It looked like I had only two choices, but because part of my gratitude routine includes practicing biblical self talk, I was quickly able to crush that negative self talk.
There was a third option for me—I could avoid pain and be real with my audience by saying, I’m not perfect and you don’t have to be either.
Did you catch what happened in my story?
What I was thinking influenced how I felt emotionally—and how I felt both emotionally and physically determined my actions.
The bottom line: your definition of gratitude determines what you do.
In fact, did you know that gratitude is something that can be measured?
I recently read that it’s deeper than just a thank you, it’s more like a gratitude appreciation and from a psychological perspective it has been documented that it produces long lasting positivity
Partial Gratitude and the Alternative
If your definition of gratitude or your thoughts on gratitude are something that you only focus on during the holidays—you will most likely only see the good things of life at those times.
The rest of the time of year, your focus will be drawn towards the less-than, the have-nots, the I should haves, and the I can’t’s.
In the process it steals from you joy, peace, hope while heaping on guilt, feelings of being stuck, and the pressure the be perfect.
What’s the alternative? You can develop a lifestyle of gratitude.
Developing a Lifestyle of Gratitude
If you understand that your definition of gratitude impacts every day of your life, then the next best thing you can do is to think through how you would define gratitude.
If you have time, do it right now.
Sometimes all it takes is some prompting.
After I asked my colleagues to describe grateful and thankful, a couple of them remarked that they had never really thought about it—until I asked!
There isn’t a perfect definition of gratitude!
Remember, you will define gratitude differently than anyone else. Read back through the definitions my colleagues shared for more inspiration.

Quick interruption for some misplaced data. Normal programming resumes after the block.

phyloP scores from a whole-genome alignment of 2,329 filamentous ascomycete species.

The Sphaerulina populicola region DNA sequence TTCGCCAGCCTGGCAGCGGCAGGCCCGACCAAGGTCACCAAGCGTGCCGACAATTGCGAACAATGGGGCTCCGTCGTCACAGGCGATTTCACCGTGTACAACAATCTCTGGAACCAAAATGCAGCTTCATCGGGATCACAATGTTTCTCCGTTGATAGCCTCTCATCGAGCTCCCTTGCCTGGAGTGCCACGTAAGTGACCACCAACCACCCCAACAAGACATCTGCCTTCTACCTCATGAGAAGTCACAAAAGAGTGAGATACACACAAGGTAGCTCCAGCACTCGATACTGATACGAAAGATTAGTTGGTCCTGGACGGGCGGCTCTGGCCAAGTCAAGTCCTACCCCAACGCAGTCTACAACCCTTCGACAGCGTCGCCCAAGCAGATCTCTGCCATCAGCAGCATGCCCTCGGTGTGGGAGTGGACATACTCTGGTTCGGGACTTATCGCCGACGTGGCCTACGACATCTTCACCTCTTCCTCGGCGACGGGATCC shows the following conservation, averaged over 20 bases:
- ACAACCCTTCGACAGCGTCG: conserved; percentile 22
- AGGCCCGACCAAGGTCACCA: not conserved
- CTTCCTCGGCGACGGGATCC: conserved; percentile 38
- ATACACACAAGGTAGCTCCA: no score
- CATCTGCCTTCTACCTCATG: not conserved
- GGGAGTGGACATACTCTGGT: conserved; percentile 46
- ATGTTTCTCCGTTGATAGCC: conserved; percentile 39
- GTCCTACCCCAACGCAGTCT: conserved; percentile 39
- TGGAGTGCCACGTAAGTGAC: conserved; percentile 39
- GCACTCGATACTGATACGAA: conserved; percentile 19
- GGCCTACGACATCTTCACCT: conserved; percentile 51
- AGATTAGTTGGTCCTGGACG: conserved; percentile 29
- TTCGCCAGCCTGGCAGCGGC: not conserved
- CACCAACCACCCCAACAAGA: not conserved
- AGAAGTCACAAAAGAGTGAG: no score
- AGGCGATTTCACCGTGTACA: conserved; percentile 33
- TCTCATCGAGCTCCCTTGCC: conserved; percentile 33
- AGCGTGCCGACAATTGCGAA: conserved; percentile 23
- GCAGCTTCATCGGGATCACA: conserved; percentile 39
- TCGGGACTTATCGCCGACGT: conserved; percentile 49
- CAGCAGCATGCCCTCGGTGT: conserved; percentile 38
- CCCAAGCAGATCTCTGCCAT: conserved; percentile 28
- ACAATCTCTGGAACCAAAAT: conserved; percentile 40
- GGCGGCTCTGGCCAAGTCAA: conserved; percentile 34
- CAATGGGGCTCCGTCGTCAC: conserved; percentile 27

Next write down some ways you can develop a lifestyle of gratitude.
Once you are able to sort through what your definition of gratitude is—then you can begin growing that gratitude daily.
How to Intentionally Grow Gratitude Daily
Here are a few ideas to get you started:
Create a gratitude journal.
When I spoke on this topic of gratitude last month, the group ended up buying these journals to decorate as their gratitude journals. We also decorated these journals with markers and washi tape.
This journal comes in a set of 6. You could make several or invite others to create gratitude journals with you. (I don’t have a picture to share because I was speaking that day. But I regularly pin ideas to my Pinterest board for journaling devotions and prayer.) If you don’t want to create a gratitude journal, here a journal that I created because I couldn’t find a journal that integrated gratitude throughout my day and involved every area of my life. It’s called the simplyOne Christian Faith Journal.
When I do this, I receive some pretty incredible benefits. That is why I make time. I have several bibles but currently I am reading the NIV Women’s Devotional Bible because that is the translation that our church uses. If you want to start cultivating this in your kids like I am, a good kid’s bible is The Beginner’s Bible. It’s the one we’ve used with our son since he was 18 months old.
End your day with reflection. Think about all the things your thankful for that happened that day.
This is one thing that I learned from seasoned Christian mom mentors years ago. I used to just meditate and recall these things mentally—then I learned the value of writing things down and how it helps to transfer things from short term memory to long term memory.
makes a lasting imprint in your mind that brings closure to your day
helps you to remember what happened
and also to bring your focus back to how God has blessed you.
It even helps you to persevere through difficult circumstances. It is this part of cultivating gratitude that has grown perseverance in my life. Anyone can make it through one day at a time—and God’s mercies are new every morning.
Need some more specific ways to get started?
I mentioned some more practical ideas to cultivate gratitude in my post thankful vs grateful—including The Ultimate Gratitude Challenge.
You could also infuse gratitude into your day using my simplyONE Christian Faith Journal.All of those things I talk about above—are exactly what I do each day and the journal helps you to do that easily. You don’t have to figure this out—I’ve put something together for you.
Have you grabbed your copy yet?
Also, check out any comments by others who have shared their gratitude stories. It’s amazing when we read about how others have practiced gratitude, we start to see more ways that we can be grateful.
If you have a story of gratitude to share, let me know in the comments of how your definition of gratitude has been shaped or changed maybe even by reading the other definitions of gratitude.